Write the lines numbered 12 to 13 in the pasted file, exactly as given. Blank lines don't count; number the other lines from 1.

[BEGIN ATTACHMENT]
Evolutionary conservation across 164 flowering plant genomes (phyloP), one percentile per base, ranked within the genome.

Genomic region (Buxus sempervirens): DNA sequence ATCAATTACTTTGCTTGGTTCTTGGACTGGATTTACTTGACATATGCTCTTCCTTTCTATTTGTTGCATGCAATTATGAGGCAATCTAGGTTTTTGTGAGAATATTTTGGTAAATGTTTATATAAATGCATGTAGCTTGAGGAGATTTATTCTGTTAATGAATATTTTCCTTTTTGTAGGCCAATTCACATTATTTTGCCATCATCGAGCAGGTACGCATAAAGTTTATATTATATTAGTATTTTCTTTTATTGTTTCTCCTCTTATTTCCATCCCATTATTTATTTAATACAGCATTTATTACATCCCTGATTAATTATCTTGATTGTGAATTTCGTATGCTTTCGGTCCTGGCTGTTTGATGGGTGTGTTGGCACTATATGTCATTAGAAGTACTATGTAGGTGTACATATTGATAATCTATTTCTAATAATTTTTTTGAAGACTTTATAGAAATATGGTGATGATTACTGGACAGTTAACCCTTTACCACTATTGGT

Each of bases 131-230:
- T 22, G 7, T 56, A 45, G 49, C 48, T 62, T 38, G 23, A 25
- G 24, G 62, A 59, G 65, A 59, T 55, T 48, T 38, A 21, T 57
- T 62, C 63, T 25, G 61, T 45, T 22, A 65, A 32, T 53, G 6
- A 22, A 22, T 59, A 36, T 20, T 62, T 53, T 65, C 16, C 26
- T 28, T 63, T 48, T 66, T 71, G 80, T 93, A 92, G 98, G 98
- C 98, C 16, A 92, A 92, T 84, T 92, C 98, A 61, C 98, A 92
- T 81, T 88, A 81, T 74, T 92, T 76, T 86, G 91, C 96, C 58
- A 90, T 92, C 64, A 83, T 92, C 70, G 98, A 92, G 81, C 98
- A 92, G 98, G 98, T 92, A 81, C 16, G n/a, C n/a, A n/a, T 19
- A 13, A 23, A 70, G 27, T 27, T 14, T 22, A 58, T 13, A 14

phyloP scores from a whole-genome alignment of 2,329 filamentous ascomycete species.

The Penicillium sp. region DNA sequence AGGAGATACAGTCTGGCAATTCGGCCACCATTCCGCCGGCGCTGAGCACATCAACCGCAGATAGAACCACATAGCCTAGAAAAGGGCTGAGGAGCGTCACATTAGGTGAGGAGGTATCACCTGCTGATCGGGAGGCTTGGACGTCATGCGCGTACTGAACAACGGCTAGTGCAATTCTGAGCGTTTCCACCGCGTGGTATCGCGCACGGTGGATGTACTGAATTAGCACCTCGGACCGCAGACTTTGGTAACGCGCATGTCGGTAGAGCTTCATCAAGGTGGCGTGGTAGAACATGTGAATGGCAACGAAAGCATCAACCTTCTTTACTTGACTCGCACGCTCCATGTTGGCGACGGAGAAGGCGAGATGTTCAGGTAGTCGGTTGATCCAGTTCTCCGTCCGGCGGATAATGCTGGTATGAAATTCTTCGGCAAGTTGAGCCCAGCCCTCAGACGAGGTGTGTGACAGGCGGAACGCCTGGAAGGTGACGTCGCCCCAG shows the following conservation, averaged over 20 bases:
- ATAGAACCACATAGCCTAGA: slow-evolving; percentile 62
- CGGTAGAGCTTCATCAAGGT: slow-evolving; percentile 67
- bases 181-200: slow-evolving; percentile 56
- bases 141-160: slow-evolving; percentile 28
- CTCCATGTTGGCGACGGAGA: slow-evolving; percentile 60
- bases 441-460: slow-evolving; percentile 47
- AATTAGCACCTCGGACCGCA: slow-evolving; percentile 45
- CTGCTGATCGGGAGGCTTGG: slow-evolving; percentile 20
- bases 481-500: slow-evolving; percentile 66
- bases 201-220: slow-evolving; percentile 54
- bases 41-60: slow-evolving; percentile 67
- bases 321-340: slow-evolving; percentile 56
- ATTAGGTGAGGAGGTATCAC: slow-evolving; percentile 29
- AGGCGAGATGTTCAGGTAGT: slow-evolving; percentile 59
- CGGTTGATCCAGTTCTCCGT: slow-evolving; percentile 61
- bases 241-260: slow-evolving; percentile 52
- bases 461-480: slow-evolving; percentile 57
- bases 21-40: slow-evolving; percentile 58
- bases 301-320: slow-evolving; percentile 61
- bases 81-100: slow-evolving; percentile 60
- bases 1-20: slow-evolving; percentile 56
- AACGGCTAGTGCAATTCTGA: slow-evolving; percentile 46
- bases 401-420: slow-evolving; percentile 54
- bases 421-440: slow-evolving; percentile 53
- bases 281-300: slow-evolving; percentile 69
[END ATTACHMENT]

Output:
- A 92, G 98, G 98, T 92, A 81, C 16, G n/a, C n/a, A n/a, T 19
- A 13, A 23, A 70, G 27, T 27, T 14, T 22, A 58, T 13, A 14